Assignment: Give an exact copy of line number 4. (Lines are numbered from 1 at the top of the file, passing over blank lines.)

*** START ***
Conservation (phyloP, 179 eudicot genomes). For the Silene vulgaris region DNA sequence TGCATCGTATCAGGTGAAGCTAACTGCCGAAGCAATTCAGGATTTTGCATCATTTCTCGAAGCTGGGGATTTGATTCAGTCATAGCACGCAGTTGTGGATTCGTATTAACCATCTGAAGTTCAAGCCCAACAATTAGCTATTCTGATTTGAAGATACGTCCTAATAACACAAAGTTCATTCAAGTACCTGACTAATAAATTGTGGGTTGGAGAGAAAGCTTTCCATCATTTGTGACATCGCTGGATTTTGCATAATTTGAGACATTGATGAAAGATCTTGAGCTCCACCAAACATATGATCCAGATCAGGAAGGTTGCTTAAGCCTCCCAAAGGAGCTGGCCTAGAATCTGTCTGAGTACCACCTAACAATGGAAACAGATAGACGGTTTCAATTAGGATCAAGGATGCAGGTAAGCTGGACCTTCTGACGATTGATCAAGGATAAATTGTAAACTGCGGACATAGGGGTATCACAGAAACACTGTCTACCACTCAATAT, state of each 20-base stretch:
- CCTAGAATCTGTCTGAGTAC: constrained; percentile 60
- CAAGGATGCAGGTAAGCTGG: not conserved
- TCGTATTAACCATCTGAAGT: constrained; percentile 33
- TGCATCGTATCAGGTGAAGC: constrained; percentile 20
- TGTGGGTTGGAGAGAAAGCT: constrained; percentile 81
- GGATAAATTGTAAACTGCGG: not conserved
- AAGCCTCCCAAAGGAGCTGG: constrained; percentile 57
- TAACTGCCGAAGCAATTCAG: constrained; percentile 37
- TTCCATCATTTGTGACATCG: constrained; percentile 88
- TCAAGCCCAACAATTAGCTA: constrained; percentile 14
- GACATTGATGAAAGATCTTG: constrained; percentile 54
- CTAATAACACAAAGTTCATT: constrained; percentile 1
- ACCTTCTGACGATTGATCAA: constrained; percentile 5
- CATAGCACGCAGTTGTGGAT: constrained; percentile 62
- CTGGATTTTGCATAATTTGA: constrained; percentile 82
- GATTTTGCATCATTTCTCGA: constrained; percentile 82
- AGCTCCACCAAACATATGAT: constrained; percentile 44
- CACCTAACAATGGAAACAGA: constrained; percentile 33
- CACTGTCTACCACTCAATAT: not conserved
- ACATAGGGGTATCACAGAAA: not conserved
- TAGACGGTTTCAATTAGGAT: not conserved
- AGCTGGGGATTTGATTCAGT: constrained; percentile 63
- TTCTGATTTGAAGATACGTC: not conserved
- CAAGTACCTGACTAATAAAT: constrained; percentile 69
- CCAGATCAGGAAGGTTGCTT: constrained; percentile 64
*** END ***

- TCGTATTAACCATCTGAAGT: constrained; percentile 33